To kick-start this blog off I’m going to explain my recent escapades into NodeJs.

You may also be interested in our follow up post Why I’m diving into NodeJs Part 2.

NodeJs vs PHP

Just kidding, this isn’t a language fight post.

As it stands I’m a PHP Developer through and through. PHP is what it is, and its served me well so far, and for now I don’t see that changing anytime soon. With frameworks like Laravel and Symfony, and CMS goliaths like WordPress and Drupal PHP isn’t going anywhere.

The web is filled to the brim with NodeJs vs PHP posts right now, this isn’t one of those posts but I can see why they are being written.

Node is the new kid on the block and on the face of it is in direct competition with the PHP ecosystem. I don’t see it quite like that but the comparisons are easily made.

PHP is a well structured web specific language, which is what it’s for. JS guys will be claiming the benefits of NodeJs are “code reuse”, “performance”, “async”, etc. But with PHP7 now released the performance argument isn’t as decisive as it once was (though NodeJs is still the leader).

The way i see NodeJs being a game changer are for some things people seem to be missing.

Development Mindset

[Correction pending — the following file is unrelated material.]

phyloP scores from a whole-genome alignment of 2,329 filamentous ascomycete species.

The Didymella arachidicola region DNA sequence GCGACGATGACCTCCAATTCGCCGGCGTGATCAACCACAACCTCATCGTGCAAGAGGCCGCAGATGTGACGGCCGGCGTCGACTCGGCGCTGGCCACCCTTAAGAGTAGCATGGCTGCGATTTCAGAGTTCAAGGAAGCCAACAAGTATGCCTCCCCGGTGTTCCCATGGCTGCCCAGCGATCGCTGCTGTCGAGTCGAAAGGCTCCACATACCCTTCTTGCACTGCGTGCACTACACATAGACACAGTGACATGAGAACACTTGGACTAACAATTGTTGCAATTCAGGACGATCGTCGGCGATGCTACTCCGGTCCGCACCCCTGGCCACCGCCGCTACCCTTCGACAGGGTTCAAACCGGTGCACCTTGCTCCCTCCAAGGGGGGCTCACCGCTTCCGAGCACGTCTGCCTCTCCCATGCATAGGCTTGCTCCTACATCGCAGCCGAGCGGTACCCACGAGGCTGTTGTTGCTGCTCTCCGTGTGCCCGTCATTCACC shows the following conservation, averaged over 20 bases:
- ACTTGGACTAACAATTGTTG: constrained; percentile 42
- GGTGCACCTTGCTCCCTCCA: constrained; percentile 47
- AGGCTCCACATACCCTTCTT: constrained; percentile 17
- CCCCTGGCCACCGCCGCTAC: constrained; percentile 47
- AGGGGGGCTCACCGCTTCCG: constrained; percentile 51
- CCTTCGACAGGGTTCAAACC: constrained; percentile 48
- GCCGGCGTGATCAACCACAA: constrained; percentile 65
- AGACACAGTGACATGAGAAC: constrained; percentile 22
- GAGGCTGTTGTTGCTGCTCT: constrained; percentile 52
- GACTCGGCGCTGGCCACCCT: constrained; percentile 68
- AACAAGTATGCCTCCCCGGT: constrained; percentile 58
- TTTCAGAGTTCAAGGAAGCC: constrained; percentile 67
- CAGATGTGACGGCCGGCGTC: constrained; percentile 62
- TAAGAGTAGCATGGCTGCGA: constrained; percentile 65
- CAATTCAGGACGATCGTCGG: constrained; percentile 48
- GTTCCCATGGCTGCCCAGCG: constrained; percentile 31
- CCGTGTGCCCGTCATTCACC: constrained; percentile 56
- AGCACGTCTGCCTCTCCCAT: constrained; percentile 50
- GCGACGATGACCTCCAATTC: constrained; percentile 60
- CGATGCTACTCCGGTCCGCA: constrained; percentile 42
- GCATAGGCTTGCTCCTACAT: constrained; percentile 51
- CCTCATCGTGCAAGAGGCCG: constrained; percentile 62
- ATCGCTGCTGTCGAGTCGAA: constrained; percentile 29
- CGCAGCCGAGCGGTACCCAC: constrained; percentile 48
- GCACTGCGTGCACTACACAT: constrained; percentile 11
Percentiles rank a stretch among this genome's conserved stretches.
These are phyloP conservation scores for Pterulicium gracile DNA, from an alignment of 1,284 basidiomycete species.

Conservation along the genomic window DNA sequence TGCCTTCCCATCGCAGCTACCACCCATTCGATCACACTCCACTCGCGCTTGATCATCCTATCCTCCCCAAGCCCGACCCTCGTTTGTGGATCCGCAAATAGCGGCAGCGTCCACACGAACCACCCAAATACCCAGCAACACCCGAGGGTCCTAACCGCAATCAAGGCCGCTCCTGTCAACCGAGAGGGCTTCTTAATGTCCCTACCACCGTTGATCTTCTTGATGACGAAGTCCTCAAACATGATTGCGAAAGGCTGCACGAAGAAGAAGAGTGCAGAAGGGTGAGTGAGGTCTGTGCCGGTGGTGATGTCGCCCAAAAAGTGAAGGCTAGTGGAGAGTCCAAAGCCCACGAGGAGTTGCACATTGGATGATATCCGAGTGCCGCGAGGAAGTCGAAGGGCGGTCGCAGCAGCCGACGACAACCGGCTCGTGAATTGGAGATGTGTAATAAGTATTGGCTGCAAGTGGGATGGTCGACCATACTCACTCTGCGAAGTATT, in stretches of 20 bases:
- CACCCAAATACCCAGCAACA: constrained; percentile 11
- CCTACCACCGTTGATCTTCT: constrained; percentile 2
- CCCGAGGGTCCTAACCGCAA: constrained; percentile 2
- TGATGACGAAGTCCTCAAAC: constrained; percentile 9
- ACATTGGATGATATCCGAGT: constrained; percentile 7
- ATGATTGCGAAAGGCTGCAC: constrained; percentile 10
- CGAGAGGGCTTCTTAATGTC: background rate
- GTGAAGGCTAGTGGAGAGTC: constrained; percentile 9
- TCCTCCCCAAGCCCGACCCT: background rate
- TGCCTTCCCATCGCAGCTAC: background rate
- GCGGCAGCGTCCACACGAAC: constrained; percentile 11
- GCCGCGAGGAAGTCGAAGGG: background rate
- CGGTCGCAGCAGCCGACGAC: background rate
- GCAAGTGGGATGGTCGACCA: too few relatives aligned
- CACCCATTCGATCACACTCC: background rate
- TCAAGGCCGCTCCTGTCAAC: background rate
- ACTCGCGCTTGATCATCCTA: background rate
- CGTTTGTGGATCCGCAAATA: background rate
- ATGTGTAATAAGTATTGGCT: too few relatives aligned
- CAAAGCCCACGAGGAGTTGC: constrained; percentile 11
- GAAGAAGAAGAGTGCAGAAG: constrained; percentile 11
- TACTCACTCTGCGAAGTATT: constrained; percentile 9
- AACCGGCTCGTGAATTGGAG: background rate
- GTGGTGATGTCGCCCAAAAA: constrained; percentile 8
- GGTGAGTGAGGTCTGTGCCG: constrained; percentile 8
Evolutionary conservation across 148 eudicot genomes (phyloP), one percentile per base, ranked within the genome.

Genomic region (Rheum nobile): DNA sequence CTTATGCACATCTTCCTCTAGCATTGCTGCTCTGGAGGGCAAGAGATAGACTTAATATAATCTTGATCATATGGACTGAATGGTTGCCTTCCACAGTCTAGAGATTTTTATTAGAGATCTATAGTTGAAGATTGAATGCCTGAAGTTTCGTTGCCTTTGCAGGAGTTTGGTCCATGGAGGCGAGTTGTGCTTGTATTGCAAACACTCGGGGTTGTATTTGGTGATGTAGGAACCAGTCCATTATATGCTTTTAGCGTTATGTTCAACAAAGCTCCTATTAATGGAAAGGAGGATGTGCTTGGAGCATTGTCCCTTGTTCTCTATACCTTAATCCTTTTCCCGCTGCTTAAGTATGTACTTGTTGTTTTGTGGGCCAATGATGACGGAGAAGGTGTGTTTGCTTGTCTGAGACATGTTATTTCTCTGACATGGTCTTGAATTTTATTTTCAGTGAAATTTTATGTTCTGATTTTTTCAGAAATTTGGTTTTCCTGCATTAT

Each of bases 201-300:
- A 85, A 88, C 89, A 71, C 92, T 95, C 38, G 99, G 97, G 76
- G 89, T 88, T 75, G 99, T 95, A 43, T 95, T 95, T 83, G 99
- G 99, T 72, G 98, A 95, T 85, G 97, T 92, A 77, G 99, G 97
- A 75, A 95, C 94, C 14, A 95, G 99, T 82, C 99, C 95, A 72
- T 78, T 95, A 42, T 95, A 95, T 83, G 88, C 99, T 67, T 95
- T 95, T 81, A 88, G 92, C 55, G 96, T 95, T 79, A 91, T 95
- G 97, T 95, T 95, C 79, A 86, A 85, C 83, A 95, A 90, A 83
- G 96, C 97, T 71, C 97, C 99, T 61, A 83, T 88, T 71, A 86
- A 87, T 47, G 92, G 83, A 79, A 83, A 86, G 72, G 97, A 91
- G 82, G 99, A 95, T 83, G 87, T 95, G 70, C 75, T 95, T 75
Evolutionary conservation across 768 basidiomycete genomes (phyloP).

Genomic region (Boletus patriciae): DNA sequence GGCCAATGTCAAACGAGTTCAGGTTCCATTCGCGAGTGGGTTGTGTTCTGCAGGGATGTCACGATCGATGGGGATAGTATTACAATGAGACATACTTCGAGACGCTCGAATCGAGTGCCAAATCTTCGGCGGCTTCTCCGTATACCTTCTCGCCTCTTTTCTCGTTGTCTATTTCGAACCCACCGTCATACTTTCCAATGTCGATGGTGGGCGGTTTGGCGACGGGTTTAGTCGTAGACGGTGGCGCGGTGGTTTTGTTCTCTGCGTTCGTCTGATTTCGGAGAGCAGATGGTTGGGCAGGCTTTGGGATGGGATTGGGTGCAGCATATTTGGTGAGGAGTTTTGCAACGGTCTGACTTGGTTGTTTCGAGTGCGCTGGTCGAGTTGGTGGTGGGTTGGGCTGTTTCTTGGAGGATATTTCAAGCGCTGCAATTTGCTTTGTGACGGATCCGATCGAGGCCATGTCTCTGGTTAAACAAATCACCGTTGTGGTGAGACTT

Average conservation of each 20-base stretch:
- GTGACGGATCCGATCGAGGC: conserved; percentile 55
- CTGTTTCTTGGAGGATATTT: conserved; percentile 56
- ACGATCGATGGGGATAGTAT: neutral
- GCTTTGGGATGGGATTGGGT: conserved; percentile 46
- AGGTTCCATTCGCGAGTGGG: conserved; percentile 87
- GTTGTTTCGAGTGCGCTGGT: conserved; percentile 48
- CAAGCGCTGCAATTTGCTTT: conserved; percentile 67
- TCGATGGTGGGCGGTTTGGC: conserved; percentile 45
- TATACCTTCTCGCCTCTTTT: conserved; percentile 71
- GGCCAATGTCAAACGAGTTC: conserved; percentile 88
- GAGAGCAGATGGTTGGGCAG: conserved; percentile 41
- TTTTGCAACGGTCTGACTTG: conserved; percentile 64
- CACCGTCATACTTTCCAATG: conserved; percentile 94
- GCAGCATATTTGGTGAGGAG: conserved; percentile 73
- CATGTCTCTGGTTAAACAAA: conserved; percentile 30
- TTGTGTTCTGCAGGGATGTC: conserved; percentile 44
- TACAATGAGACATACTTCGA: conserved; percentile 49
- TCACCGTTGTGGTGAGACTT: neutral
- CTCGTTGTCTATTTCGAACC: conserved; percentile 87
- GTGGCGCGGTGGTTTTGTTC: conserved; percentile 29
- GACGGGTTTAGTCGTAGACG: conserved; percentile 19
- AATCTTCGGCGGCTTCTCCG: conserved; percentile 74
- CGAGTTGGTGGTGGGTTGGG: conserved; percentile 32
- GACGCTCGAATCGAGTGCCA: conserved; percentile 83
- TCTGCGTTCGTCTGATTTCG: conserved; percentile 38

While switching from PHP back-end to HTML/JS front end doesn’t seem like a big thing when developing, it can just make you pause for a second, sometimes you can (especially with syntax similarities like PHP and Javascript have) just forget to use + instead of . when concatenating strings for JS (this may be a moot point with ES6 template literals).

These small, oops, darn it moments add up over a week of hardcore coding.


Async, async, and more async. The ability to run intensive, independent tasks AT THE SAME TIME is becoming more and more important with the users need to do things fast and provide a faster web.

Code Reuse

Hang on? didn’t I say this wasn’t a core reason for NodeJs?

Well yes I did, but not in the sense so much or sharing between the server and browser, while that aspect has its benefits, the reuse I’m referring to is tasks, and testing.

Say for example you’re working on an application, it will have an api, admin area, and front end. Great nothing unusual there. Now you need to test it all.

In a PHP project you would use something like PHPUnit, or Codeception.

Hang on? You still have a front end! so lets test our JS code as well, you may use something like Chai to test functions.

If your just using JS (like in NodeJs) you can use 1 testing framework.

Now none believers will say you can use task runners like gulp, grunt to automate all tests in one go. Yes you can, but that’s another step, another few lines of code you can do without.


In the next post I’m going to go a little deeper into this and explain some more reasoning, and soon i’ll be showing off a little NodeJs module (when its ready).